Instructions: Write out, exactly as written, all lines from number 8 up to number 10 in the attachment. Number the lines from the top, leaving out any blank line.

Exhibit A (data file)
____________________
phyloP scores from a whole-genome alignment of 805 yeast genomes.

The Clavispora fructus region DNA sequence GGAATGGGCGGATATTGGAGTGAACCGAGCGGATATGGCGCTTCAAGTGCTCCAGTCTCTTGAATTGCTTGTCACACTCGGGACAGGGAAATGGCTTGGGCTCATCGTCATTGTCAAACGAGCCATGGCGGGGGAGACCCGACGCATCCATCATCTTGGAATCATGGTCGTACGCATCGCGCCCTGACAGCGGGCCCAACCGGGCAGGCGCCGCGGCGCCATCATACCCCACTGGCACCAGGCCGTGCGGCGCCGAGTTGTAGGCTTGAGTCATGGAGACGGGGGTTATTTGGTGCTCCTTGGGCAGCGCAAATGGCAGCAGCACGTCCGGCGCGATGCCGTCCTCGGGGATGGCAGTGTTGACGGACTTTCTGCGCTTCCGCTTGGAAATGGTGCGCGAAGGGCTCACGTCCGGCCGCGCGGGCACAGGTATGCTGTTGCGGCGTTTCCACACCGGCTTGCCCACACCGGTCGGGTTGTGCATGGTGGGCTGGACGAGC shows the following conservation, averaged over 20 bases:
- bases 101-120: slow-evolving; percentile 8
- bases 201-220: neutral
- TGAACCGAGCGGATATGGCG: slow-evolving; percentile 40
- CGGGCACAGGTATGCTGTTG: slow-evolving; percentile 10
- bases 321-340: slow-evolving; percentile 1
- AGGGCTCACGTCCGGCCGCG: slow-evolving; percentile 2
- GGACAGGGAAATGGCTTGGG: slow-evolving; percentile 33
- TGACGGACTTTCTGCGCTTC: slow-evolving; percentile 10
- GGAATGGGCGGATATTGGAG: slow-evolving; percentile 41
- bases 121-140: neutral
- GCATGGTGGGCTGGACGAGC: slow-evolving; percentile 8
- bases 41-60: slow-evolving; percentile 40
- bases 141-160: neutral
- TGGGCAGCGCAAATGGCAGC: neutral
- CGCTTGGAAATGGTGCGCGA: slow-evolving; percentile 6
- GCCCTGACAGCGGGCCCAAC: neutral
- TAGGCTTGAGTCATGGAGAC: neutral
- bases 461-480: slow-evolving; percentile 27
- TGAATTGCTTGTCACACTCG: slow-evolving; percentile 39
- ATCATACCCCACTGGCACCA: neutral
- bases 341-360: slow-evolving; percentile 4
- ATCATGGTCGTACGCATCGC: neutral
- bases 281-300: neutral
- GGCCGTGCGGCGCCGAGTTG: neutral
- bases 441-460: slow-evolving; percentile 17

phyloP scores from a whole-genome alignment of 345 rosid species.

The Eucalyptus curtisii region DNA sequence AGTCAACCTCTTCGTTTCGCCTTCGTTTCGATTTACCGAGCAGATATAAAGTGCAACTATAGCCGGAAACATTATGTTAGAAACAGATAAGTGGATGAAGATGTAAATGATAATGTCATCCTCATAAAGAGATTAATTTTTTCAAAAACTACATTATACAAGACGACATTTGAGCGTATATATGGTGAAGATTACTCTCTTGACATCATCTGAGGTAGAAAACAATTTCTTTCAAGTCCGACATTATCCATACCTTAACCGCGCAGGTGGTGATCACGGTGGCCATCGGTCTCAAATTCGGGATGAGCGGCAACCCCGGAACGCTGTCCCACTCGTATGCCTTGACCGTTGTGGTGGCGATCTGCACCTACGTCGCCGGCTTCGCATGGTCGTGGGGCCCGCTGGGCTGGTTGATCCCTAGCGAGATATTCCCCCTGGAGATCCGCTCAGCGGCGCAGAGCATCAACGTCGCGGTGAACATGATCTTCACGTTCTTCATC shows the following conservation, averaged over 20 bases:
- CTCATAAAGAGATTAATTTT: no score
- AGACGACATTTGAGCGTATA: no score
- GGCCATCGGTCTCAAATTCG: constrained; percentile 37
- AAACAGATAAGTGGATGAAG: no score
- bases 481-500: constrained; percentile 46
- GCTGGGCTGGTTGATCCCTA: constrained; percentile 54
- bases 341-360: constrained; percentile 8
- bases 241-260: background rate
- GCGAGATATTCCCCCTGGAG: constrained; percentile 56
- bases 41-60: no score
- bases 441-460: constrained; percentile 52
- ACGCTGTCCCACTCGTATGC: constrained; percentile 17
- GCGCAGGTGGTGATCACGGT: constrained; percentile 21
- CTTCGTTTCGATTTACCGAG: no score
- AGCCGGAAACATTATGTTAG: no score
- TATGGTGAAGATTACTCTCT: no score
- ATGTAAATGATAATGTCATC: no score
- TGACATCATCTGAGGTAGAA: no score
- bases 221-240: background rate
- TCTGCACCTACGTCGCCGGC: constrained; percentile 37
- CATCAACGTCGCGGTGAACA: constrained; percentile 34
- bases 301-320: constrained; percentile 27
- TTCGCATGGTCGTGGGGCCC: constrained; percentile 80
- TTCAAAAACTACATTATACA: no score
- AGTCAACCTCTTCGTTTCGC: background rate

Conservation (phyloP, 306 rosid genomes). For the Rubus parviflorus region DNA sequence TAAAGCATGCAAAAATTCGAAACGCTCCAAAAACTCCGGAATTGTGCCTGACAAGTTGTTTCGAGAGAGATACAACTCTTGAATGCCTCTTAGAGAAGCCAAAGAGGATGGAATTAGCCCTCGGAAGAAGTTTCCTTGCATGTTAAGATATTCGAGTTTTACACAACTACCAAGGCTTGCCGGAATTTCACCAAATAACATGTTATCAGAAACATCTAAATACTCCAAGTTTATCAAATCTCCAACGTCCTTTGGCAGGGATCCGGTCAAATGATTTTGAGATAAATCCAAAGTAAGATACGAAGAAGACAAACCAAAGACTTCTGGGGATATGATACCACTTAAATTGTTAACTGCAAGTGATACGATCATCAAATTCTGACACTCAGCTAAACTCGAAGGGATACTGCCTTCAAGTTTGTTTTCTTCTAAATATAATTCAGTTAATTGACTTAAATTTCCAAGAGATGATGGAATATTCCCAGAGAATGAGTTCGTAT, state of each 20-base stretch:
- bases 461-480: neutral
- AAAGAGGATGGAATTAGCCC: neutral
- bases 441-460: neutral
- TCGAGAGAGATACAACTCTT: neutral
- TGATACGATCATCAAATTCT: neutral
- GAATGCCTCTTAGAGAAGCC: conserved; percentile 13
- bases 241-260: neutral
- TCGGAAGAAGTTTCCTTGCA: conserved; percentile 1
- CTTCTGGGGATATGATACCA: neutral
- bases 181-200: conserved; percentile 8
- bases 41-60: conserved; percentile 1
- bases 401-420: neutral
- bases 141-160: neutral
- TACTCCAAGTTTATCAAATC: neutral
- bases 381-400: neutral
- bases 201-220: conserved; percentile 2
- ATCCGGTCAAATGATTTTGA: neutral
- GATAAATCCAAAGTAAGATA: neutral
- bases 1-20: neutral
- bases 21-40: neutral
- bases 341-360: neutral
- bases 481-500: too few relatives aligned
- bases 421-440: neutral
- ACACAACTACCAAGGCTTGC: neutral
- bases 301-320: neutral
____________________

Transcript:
- AGGGCTCACGTCCGGCCGCG: slow-evolving; percentile 2
- GGACAGGGAAATGGCTTGGG: slow-evolving; percentile 33
- TGACGGACTTTCTGCGCTTC: slow-evolving; percentile 10